Coopers Brewery


By the seventh day God had finished the work he had been doing; so on the seventh day he rested from all his work (Genesis 2:2)…And He had a cold refreshing Cooper’s, said “it’s a thing of beauty, like an angel dancing on ya tongue”, then created the television, watched a little footy and asked Mrs God for another while she was up. (Barefoot Drinker 1.1)

It should come as no surprise to those that read this column that I’m a fan, nay, a big BIG fan, of the beer that rolls out of the Cooper’s Brewery…well at least most of the stuff that rolls off their production line.

Cooper’s used to be laughed at for concentrating on ale, in particular cloudy ales. But the brewery has had the last laugh. It has broken out of its heartland of South Australia and is enjoying growing national sales. And I love the fact that they have resisted the lure of selling out to the big boys remaining family owned. In fact when brewing giant Lion Nathan, owner of Castlemaine, attempted to buy Cooper’s in 2005, 94.6 per cent of the 117 shareholders, mainly family members, turned down an offer worth $450 million. I guess you could say that they politely told Lion Nathan they couldn’t give a XXXX for its offer!

The Coopers Brewery has been around since 1862 when Thomas Cooper left his jobs as a dairyman and a cobbler and entered into a career of brewing. His first brew was from a family recipe, made for his ailing wife.  Not only was his wife cured, but friends of the family raved about Thomas’ beer and told him he should open a brewery.

When Thomas died his four sons took over running the brewery, and each successive generation has continued the tradition of crafting fine ales and stout. Today, just on 150 years later the brewery is still kicking on strong. Much has changed in that time, they no longer brew in wooden barrels for example, but the Coopers name remains synonymous with quality beers.

Beers that have won awards not just at home but around the world.  In Australia, Peter Lalor has had at least two of the Cooper’s range in his top 20 for the last few years.  Roger Protz, one of the world’s leading beer writers and tasters, rates the Coopers from excellent to sublime. As a company they are recognised as well, being named the world’s top family business of 2011 by London-based international family business magazine CampdenFB. Coopers beat international heavyweight businesses including Ford Motor, Estee Lauder and Lego Group to win the award.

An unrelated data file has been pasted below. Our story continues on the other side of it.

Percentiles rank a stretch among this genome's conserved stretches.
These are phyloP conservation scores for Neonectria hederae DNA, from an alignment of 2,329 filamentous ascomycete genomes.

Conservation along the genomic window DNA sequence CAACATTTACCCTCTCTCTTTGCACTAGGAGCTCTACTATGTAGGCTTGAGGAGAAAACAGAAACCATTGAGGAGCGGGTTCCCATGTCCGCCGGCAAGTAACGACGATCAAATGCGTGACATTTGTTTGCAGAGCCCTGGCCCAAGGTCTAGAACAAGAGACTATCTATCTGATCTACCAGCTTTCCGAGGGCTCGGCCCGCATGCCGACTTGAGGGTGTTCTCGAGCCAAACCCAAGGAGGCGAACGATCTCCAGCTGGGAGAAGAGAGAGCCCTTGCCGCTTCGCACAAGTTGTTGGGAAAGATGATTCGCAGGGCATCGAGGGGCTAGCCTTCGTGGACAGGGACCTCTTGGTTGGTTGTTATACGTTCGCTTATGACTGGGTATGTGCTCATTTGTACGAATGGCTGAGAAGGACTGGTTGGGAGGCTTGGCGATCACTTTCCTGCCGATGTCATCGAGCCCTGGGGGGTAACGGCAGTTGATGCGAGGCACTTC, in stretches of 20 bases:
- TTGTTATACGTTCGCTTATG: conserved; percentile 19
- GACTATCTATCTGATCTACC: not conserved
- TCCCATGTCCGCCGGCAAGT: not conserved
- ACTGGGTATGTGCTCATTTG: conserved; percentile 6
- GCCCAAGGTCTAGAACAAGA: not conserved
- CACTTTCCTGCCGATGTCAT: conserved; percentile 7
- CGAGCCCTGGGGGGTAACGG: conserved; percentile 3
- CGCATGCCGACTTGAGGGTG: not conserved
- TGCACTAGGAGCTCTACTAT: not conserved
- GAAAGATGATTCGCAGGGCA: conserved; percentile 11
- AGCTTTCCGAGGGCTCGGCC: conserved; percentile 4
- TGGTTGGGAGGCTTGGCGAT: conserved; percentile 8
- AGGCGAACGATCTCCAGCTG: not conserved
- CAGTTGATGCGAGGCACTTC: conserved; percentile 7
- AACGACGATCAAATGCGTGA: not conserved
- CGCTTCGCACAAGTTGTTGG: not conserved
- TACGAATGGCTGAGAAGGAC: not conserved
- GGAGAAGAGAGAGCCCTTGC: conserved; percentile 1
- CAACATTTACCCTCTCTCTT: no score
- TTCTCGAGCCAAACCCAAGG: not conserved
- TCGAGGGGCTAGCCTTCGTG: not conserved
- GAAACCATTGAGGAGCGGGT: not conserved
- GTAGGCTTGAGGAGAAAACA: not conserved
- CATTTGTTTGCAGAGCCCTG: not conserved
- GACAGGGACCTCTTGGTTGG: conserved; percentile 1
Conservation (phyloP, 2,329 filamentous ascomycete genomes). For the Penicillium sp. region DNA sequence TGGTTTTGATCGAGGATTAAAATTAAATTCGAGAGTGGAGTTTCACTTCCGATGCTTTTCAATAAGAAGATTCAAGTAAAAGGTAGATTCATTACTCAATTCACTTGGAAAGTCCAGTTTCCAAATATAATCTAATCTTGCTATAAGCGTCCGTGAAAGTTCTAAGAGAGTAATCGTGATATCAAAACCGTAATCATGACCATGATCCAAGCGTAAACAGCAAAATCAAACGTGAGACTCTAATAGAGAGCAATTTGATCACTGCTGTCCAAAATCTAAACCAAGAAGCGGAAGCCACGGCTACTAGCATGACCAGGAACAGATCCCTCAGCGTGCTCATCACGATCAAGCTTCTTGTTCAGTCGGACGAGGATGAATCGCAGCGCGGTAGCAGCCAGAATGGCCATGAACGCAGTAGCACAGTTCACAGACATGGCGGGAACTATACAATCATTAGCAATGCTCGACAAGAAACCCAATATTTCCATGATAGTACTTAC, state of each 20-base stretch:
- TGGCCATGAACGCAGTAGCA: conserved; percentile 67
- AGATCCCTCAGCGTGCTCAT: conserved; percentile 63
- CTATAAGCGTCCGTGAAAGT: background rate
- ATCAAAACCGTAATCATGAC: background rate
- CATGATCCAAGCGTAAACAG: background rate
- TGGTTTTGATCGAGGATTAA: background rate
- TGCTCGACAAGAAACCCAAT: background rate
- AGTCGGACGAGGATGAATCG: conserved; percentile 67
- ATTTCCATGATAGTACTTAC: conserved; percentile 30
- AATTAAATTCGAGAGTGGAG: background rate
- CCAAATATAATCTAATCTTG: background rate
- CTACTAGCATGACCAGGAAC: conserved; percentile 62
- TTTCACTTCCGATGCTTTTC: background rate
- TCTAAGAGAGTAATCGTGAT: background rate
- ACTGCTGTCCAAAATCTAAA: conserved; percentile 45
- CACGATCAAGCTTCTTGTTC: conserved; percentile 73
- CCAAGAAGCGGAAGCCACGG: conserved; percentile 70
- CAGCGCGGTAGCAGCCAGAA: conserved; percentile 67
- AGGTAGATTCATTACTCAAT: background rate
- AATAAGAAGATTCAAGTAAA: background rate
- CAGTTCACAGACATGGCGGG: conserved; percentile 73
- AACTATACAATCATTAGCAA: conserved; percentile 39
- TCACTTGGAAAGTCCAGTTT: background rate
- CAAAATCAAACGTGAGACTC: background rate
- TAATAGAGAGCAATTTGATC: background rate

For most of its life, the brewery was based in the Leabrook district of Adelaide but in 2001, Cooper’s moved to a new site at Regency Park. Leabrook could produce 700,000 hectolitres a year while Regency Park has a potential capacity of 250 million hectolitres.

So this Australia Day, while you’re throwing the snags and lamb chops on the barbie, make sure that the beer you’re washing it down with is Aussie too and grab a Coopers.

A portion of their range:

Coopers Pale Ale: – I like it…a lot. There is a fruity aroma; on the tongue it’s creamy and soft, yet  dry with a crisp bitterness. You should roll or tip the bottle to stir through the sediment, caused by the secondary fermentation in the bottle.

Coopers Sparkling Ale – The aromas are fantastic, a little cinnamon, hops and fruity notes. On the palate it is medium-bodied and smooth. A classy beer with bitter hoppiness and quite fruity and herbal flavours.

Cooper’s Best Extra Stout – brewed with specially roasted black malt and Coopers yeast. Deep black in colour, with a thick head. Slowly releases aromas of malt and chocolate. On the tongue it’s full and rich, thick with chocolate and toasty flavours and a touch of liquorice. This is a great stout.

Cooper’s Clear – a low carb beer…’nuff said. Some like it, I don’t.

Cooper’s Mild Ale – created as a low alcohol version of the Pale Ale. There’s a nice bit of yeast character, with a touch of banana aroma, light on the palate, medium-bodied, and has a creamy flavour with a pleasant hop bitterness in the finish. Inoffensive, but not even close to the real thing.

Cooper’s Extra Strong Vintage Ale – if money were no objection this would be my daily drink, aromas of citrus and floral notes, it’s very smooth in the mouth and lingers for a long time, making you want to pick up that glass and have more…and more and more. At 7.5% alcohol (that’s 2.2 standard drinks per stubby) it’s not only the heaviest beer produced by Coopers, but also one of the heaviest in the world. It cellars incredibly well too, I’m just finishing off the 2006 vintage now.

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